ICO publisher Steve McLaughlin, who has been involved in Gualala business for 50 years, observed, â€œMost new businesses [that fail,] fail because of undercapitalization.â€ Petrillo concurred. â€œYes, this is really true,â€ she said. â€œWe like to be partnering with businesses before they open. If a problem comes up, the new business owner may not have the capital to ride it out.â€ She listed several ways that new businesses owners could anticipate and hopefully avert damaging early capital losses.
Murphy focused on finding a collective identity for Gualala, â€œNothing in Gualala says, â€˜Hey, this is who we are.â€™ There should be a common way of presenting the town.â€
Several ideas were floated on how to approach the new consumer. â€œWe have a real opportunity with the streetscape,â€ said Murphy, referring to Gualalaâ€™s long-planned redevelopment of the downtown area along Highway 1. Petrillo suggested, â€œUse your artists. Make a mural. They [younger consumers] love to have a place to take an Instagram photo.â€
GMAC chair Robert Juengling added, â€œWe should also have a map, including a beach access map. And a business map,â€ so that consumers can learn more easily what the town has to offer. â€œWe need a bike shop, with a sign that says, â€˜bikes welcome,â€™â€ Murphy chimed in. â€œWe should have a sign [at the south end of town] that says, â€˜Congrats, you have survived the Bay Area.â€™â€
Several people noted that Gualala businesses are not represented in the community website, VisitMendocino.com. As a result, when tourists go the website, they are not directed to hotels, restaurants, and other businesses in Gualala. Petrillo said the easy fix is for individual businesses to contact VisitMendocino.com, and send them photographs and information about their stores, services, and products. â€œUse your assets, including the natural beauty, to draw in people,â€ she said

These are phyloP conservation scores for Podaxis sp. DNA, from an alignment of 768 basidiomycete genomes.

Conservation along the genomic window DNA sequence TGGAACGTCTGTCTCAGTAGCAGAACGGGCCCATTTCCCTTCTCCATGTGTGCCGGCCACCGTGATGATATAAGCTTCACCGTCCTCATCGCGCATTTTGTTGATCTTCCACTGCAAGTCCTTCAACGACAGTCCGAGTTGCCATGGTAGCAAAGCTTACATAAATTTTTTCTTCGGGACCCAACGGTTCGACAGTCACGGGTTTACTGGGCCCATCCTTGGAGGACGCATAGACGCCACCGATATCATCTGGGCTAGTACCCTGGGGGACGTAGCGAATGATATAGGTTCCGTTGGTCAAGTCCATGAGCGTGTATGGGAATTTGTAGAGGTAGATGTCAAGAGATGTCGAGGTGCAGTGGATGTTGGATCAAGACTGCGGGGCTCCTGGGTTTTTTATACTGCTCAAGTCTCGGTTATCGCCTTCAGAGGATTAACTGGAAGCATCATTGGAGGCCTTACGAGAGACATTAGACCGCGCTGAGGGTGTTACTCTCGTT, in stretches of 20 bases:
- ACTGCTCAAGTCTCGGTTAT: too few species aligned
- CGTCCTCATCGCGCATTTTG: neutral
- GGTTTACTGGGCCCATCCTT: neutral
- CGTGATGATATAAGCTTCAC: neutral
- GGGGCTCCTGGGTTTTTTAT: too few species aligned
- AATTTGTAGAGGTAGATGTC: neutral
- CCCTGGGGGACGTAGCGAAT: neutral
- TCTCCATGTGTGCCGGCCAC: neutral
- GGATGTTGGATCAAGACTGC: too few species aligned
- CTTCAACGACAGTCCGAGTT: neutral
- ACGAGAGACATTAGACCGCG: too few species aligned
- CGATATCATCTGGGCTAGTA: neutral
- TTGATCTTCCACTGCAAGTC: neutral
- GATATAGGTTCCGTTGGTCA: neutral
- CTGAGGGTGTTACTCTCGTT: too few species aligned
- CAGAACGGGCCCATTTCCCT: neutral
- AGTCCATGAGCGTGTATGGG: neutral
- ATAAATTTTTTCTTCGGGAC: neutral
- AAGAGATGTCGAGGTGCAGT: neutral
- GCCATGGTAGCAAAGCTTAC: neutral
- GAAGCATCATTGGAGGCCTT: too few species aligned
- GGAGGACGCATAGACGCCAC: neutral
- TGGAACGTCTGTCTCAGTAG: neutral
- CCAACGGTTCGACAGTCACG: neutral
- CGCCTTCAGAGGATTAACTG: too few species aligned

The bottom line, Petrillo said, is â€œyou need a vision for the community and a plan to carry it out â€¦ Collective vision is number 1. You have to have a collective vision that people â€” most of the business owners â€” have in common. Do you want to increase foot traffic? You have to have a collective vision.â€
The West Business Development Center is ready to partner with the Gualala business community, Petrillo said. She urged local business owners to visit the Centerâ€™s website at westcenter.org to sign up for a 20-minute â€œOrientation Call.â€ During the orientation call, businesses can learn about a wide range of free business consultation and other services that the West Center can make available to them.
The West Center is a nonprofit organization, funded primarily by the U.S. Small Business Administration and Mendocino County, with offices in Fort Bragg and Ukiah. It offers free consulting, training, and technical assistance to small businesses in areas ranging from business basics to accounting, marketing, e-commerce, and employee recruitment, training, and retention.
Murphy said he saw the dayâ€™s event as a beginning point in developing a vision for the business community. He asked business owners in Gualala to send their ideas on improving the Gualala business environment to him at GMAC95445@gmail.com.â€
This article was written By W.W. Keller
Copyright 2020, Independent Coast Observer, Inc.
Publisher J. Stephen McLaughlin
Copyright 2020, Independent Coast Observer, Inc.
Publisher – J. Stephen McLaughlin
Independent Coast Observer
PO Box 1200
Gualala, CA 95445
707-884-3501 x 13